I wrote this before anyone got shot at a surprise party. I’m fairly sure shortly after I wrote it pretty much this exact scenario showed up in the news. It wasn’t me.


The man threw punches at the air.
At least a dozen solid jabs so far today.
He'd had enough of the ghosts.
He hoped to show one who's boss.

People were very angry.
They held up signs.
They shouted quite a bit.
Some of the signs even had angry messages on them.

I’ve been to a few protests in my time, admittedly this was largely in an accidental capacity. You tend to stumble upon those things when wandering through city streets. If they’re carrying some agreeable placards I might make a beeline for the gang and stroll alongside them while they traverse in a convenient direction, hoping someone takes a picture so it looks like I actually made an effort, then it’s off to do musing for poetry.


The clown plugged his nose into his nose.
Applied his hair to his hair.
Then stared into the mirror and began to practice his laugh.
It was an evil laugh.
He'd had enough of the children.

I can’t recall a second of my life in which I thought clowns were fun. I remember random encounters with them, during which I always placed a trusted adult between myself and the odious character. There was one time a clown managed to breach the wall, I cried for about two weeks after he managed to get close to me. Clowns deserve all the hate they get, and then some. They’re all, without question, creeps.


Buzz hopped in his brand new spaceship and flew all the way to Mars.
The journey gave him plenty of time to enjoy several bags of crisps.
His landing kicked up a lot of dust.
Everything got dusty!
He sighed and began the trip back home for a vacuum cleaner.

Edith boards the bus and grips the handrail firmly.
"Drive"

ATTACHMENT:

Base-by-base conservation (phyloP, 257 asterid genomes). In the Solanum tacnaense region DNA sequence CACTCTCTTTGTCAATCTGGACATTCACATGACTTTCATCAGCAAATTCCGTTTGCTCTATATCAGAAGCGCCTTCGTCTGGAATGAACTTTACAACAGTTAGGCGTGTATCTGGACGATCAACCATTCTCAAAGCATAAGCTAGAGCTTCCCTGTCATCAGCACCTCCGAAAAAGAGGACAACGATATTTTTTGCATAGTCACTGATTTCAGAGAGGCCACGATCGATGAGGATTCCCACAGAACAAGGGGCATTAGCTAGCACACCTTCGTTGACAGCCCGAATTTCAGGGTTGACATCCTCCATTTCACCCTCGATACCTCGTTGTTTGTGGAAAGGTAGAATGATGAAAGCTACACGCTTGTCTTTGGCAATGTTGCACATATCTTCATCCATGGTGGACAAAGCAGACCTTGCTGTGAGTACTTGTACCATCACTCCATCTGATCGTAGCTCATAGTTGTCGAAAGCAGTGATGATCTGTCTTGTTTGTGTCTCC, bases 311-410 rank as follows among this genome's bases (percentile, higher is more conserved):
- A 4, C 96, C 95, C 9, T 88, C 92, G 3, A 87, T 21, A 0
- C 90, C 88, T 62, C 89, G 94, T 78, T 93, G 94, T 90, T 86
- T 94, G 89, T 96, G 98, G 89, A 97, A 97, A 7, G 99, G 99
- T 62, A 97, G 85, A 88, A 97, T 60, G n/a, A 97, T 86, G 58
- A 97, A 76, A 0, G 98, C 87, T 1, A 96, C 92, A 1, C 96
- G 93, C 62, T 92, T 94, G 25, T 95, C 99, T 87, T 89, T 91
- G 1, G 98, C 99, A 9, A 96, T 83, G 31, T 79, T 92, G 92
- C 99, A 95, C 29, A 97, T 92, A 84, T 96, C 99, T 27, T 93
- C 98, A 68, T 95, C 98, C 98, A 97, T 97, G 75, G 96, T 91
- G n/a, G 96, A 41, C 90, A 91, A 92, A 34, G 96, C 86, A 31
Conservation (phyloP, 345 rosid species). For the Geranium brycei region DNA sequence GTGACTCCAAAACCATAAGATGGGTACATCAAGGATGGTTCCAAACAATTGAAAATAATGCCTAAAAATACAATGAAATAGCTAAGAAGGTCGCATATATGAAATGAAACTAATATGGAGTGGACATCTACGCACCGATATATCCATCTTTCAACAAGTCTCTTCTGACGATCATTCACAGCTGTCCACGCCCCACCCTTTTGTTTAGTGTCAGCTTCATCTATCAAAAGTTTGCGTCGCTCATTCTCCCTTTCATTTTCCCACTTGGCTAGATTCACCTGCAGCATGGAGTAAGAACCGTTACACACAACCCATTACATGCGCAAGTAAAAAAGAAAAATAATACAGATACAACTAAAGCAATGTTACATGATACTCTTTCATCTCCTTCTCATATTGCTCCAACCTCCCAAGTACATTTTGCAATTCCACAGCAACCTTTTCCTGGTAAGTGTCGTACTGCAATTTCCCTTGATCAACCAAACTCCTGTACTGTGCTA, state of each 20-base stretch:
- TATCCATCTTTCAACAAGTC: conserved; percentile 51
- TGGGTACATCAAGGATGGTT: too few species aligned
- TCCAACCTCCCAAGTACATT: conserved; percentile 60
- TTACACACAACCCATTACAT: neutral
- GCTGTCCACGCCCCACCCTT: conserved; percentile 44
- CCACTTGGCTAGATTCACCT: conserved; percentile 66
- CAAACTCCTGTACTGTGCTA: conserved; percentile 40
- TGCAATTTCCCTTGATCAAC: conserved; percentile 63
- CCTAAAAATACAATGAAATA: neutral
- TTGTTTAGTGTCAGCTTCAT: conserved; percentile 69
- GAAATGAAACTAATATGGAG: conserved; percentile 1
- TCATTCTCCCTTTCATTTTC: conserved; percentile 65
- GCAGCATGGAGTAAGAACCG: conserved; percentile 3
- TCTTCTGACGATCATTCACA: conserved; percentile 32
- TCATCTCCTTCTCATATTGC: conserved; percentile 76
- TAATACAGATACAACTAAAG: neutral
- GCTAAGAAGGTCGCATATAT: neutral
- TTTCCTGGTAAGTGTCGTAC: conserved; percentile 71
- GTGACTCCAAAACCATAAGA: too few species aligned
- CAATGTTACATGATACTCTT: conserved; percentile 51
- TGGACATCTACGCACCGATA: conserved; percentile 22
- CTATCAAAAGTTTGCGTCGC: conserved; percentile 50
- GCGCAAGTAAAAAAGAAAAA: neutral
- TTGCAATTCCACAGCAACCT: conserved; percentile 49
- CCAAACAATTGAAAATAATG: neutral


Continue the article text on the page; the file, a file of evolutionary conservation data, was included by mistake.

The driver plants his foot and whizzes through the streets.
The bus leans through the corners and scrapes against parked cars.
She beams at the driver and whoops and cackles with joy.

The wizard mocked his friend.
Waggled a magical twig about.
He zapped his friend by mistake.
His friend turned into a frog!
The wizard apologised profusely and vowed to seek aid from a woman.
Adjusting his drooping spectacles he tried to recall the last woman he'd encountered.

Wizards are nerds. I once had a pet, that pet had a water bowl, that water bowl once had a frog in it. Frogs are quite repulsive, so I alerted housemates and evacuated. I have no idea what happened to the frog after that.


A man grabbed two fistfuls of sand and massaged them into his hair and face and chest.
"I want to be sandpaper"
He slathered his back and stared at the bottle.
"I want to be sandpaper" a third time "I want to be sandpaper!"
It was at that moment that he did not turn into sandpaper.

Peter squints hard at the cardboard box.
He closes his eyes and tries again.
Still just a box!
He was positive that thing used to turn into a racing car.

Imagining things doesn't really seem worth the effort these days. Imaginative people invented the television so no one else has to. And obviously even they'd had enough, otherwise they wouldn't have invented it in the first place.


The man jogged to the shop for some doughnuts.
He ate all the doughnuts on the walk home.
Occasionally sucking the sugar from his finger and thumb.
He waddled back to the shop to pick up a screwdriver
So he could remove the front door from its hinges and squeeze in.

My local supermarket sells doughnuts by the bag. It's a dangerous offering and I like to live life on the edge. Those doughnut bags and I have had many encounters.


Douglas belted out some Elvis Presley at the wedding.
The attendees gasped and desperately plugged their ears with bits of sausage and cheddar cubes and torn up shirt sleeves.
‘Clearly they're concerned all other voices would pale in comparison’
Thought Douglas.
He yodelled on powerfully into the microphone.

I once went to a wedding and I think I just about disliked everyone there, I'm not even sure how I ended up at the thing to be honest. I was served a fixed meal which contained none of what I wanted, and the bar was always rammed with people. All in all, an awful experience. I certainly won't be going to that wedding again. Although, now that I think about it, they might be divorced, so I suppose it's a possibility.